FYI, about the Chris Soto story in Scattered Stars 12, I've been meaning to explain my part in it. Chris had sent me (old-fashioned paper copy by mail) just the one chapter of the novel which was to have involved many past-life episodes. I wrote my editing comments on her copy and returned it to her, keeping a copy for myself. So that copy is what I typed it up from, including my editing changes, which she had agreed with. I didn't "fill in the story" as Robin's editorial indicated—Chris had sent me a later version than the one she had sent Robin. I changed very little except grammatically, etc., so this was really Chris's story as she wrote it. However, I did make a big change: I took the liberty of changing her names for the characters to Kirk and Spock, because of my personal preference in A/U stories. I never care for it when other names are used because my mind has to quickly translate each time who it is. Is "Sean" Spock or Kirk? Is "Marcus" Kirk or Spock? Chris had Kirk as Sean and Spock as Marcus, which is admittedly more realistic historically.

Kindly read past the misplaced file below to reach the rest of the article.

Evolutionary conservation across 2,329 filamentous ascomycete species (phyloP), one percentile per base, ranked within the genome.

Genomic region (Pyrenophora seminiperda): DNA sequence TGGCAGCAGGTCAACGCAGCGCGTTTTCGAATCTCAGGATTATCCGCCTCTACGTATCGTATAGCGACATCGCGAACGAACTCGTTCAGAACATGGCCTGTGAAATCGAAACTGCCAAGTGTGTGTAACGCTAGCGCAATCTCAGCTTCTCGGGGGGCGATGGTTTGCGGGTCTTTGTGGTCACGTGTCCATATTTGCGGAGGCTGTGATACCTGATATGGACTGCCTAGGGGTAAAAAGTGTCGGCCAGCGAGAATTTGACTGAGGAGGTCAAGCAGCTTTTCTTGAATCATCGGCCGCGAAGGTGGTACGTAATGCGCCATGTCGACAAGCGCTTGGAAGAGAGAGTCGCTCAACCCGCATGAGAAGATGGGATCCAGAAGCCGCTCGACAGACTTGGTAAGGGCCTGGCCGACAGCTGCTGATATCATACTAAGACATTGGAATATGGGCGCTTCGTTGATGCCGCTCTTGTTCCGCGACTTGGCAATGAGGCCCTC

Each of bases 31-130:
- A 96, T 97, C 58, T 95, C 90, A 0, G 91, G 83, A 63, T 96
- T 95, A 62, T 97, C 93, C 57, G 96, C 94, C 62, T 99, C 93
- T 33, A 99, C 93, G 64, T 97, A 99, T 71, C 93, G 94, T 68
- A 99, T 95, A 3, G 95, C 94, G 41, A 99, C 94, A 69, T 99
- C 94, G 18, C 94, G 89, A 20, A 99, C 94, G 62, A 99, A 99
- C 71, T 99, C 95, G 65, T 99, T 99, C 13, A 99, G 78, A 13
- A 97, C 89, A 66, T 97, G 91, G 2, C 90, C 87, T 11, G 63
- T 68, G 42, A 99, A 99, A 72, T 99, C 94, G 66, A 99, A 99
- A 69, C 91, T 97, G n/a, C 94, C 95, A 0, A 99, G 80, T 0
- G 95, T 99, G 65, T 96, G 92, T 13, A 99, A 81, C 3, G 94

• there is much discussion on whether a first officer should be sexually involved with his commanding officer, more discussion on “Is there a conflict between True Love and Military Responsibility?” One fan writes: